Afterward Osborne was his usual vanilla self, taking the title, the cleansing win over Miami and a congratulatory call from President Clinton in stride. Those begging for a show of emotion got a smile, nothing more. Osborne said he was "gratified" to have his 22-year Nebraska career capped by a championship. "I'm pleased," he said, "but I'm not usually overwrought." But those who know him understood what this game meant. "You could see it in his eyes," said Nebraska guard Brenden Stai. "I've never seen brighter eyes in my life."

Frazier lit that fire. Even though he shared time with backup Brook Berringer, there was little doubt whom Osborne trusted more with his team. "I want the ball in Tommie's hands," he kept repeating into his headset to Gill, now the Husker quarterbacks coach. Afterward Osborne said of Frazier, "He's a special athlete. He can create so many things. You don't have to rely on structure. He'll make the play." Nothing said more about Frazier's impact than the moment when, with Nebraska behind 17-9 midway through the fourth quarter, he stepped into the huddle, looked every player in the eye and said, "We're getting it done. We're scoring now." Two plays later fullback Corey Schlesinger bulled 15 yards for a touchdown. Then, in a nice bit of exorcism, Frazier completed—in the same end zone in which Gill's pass had dropped to end the 31-30 loss to Miami in 1984—a two-point conversion pass to tie the game.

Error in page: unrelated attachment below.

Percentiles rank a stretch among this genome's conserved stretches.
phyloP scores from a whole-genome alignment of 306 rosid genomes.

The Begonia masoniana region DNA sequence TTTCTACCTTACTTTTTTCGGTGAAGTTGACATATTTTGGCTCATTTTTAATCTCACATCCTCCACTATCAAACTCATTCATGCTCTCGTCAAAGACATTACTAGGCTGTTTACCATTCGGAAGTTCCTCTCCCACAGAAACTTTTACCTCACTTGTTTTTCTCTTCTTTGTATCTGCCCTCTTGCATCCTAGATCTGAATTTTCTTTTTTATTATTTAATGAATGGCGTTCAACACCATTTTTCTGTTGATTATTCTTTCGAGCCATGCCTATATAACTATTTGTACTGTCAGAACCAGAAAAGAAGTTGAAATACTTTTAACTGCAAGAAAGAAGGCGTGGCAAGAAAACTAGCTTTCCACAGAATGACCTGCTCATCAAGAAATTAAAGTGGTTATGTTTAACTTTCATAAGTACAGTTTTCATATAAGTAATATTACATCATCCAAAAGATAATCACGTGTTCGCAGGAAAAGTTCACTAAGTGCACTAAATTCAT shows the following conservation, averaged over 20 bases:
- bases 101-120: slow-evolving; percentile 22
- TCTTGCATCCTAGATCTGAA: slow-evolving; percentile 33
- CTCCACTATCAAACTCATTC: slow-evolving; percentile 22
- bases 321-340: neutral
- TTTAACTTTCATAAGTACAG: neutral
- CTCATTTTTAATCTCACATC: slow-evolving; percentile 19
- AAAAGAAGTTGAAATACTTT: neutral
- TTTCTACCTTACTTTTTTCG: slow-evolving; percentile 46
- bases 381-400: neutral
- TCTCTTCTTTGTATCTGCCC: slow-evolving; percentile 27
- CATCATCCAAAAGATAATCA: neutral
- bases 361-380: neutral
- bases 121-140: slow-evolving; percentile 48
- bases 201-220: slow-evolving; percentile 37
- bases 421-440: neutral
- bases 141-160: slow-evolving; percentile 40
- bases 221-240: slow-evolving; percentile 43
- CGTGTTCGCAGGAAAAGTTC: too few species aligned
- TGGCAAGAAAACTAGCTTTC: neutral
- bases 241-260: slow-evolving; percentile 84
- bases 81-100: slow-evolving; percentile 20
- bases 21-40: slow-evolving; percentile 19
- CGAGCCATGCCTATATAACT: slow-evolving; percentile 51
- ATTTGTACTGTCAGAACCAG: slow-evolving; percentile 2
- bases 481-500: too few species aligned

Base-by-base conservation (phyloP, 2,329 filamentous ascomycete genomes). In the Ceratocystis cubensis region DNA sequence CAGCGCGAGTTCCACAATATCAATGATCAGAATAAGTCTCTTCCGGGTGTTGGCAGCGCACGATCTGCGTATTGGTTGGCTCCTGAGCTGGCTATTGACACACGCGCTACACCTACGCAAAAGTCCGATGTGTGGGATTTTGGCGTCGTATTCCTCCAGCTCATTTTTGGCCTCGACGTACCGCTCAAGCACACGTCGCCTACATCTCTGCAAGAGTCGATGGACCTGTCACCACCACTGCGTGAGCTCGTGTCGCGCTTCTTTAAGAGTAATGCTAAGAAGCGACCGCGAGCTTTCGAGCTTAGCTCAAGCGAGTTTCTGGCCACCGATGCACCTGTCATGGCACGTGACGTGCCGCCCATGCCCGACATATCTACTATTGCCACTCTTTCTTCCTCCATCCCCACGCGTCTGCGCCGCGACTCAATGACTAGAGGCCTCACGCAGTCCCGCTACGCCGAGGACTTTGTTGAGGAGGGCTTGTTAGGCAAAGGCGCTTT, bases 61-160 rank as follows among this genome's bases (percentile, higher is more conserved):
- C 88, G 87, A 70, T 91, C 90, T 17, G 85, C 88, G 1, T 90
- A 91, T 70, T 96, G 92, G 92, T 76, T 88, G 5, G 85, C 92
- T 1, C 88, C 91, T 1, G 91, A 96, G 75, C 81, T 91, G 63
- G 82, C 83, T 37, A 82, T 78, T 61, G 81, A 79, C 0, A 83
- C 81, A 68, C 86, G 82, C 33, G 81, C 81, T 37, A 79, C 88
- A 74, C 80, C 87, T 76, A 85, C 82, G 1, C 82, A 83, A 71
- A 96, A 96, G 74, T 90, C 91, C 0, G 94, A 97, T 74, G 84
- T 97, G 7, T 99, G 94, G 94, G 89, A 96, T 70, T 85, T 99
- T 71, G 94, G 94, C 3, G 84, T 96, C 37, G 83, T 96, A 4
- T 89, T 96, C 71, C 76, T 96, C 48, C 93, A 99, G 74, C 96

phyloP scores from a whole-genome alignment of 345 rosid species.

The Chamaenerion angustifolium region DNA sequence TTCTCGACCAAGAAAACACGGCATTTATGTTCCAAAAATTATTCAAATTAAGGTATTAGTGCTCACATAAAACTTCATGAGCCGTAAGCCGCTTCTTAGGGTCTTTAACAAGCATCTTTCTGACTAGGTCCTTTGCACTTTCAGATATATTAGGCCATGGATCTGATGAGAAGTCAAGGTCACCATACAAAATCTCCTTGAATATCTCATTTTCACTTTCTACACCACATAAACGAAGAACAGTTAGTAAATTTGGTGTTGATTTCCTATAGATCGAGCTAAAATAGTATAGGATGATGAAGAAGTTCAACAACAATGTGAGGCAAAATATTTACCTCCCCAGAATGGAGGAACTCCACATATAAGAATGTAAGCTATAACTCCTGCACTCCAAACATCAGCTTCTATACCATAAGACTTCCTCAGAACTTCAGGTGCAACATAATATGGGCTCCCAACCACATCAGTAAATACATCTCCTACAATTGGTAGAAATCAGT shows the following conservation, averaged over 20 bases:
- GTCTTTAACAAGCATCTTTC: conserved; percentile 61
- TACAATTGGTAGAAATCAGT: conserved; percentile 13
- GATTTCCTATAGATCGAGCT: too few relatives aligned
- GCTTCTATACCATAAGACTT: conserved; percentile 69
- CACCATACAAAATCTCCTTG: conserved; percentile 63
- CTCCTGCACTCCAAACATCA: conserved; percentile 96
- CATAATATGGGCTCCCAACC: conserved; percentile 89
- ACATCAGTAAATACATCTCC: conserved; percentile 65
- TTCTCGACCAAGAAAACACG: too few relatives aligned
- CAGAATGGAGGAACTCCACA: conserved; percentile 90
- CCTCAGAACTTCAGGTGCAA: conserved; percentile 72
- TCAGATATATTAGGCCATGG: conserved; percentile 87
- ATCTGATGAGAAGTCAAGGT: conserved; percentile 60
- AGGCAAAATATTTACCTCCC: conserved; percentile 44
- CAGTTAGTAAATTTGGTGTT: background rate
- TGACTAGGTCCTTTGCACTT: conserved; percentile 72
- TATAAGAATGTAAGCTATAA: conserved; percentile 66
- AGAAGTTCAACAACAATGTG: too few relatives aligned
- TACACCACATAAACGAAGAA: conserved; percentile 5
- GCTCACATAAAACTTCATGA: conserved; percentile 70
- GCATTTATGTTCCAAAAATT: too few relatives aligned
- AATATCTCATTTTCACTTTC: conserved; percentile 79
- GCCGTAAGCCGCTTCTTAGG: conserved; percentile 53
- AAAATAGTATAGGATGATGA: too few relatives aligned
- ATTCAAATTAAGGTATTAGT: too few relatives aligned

"I'm a very confident person," said Frazier. "Once we tied, I knew that would take it out of them. This is what I told a lot of people: When I come back, it's going to be the national championship game, and I'm going to lead my team to victory."

That may be the most astounding thing. Frazier, a junior from Bradenton, Fla., hadn't played in more than three months, had missed the final eight games of the regular season—and yet, except for one botched pass that Osborne should never have called in the first place, he played as if he'd never been away. Frazier had been taken off blood-thinning medication five days before the Orange Bowl, and no one had a clue how he would perform. "If he can come in and beat our defense after being out nine weeks." Miami safety Malcolm Pearson said, "I'll be his biggest fan. I'll be his groupie."